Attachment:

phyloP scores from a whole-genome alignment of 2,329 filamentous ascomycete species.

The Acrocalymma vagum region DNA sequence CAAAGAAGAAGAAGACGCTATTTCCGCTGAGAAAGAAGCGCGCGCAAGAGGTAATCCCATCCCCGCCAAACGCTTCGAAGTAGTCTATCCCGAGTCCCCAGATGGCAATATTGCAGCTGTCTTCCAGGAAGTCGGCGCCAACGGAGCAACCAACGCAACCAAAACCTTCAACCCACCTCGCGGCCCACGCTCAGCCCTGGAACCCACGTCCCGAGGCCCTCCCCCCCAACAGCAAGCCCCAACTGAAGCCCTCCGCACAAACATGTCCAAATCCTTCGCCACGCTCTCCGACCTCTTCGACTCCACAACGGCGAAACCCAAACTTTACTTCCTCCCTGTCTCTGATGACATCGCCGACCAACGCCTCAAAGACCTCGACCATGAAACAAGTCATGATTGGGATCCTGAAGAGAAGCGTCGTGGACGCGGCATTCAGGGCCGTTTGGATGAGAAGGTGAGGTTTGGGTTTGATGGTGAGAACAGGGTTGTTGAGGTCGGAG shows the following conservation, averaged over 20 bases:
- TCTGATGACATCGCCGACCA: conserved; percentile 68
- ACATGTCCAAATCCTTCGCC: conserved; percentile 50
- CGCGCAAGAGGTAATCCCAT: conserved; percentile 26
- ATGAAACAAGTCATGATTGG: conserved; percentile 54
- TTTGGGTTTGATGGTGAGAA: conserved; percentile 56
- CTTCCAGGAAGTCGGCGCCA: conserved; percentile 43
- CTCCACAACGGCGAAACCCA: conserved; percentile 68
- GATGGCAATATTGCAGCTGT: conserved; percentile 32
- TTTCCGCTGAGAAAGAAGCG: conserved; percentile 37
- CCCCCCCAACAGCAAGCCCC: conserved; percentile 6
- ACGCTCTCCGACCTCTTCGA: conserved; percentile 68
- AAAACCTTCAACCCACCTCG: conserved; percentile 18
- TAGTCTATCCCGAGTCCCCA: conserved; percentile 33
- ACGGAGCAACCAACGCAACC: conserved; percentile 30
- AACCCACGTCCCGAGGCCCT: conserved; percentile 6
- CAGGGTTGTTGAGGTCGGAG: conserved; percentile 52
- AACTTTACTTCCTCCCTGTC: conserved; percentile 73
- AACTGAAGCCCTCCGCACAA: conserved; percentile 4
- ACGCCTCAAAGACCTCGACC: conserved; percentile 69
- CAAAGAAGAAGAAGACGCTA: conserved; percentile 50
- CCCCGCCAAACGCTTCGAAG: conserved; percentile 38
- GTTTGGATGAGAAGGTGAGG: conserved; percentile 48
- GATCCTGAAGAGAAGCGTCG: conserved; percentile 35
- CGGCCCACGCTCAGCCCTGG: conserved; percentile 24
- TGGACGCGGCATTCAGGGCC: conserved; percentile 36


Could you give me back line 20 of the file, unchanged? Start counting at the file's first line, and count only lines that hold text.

- AACTGAAGCCCTCCGCACAA: conserved; percentile 4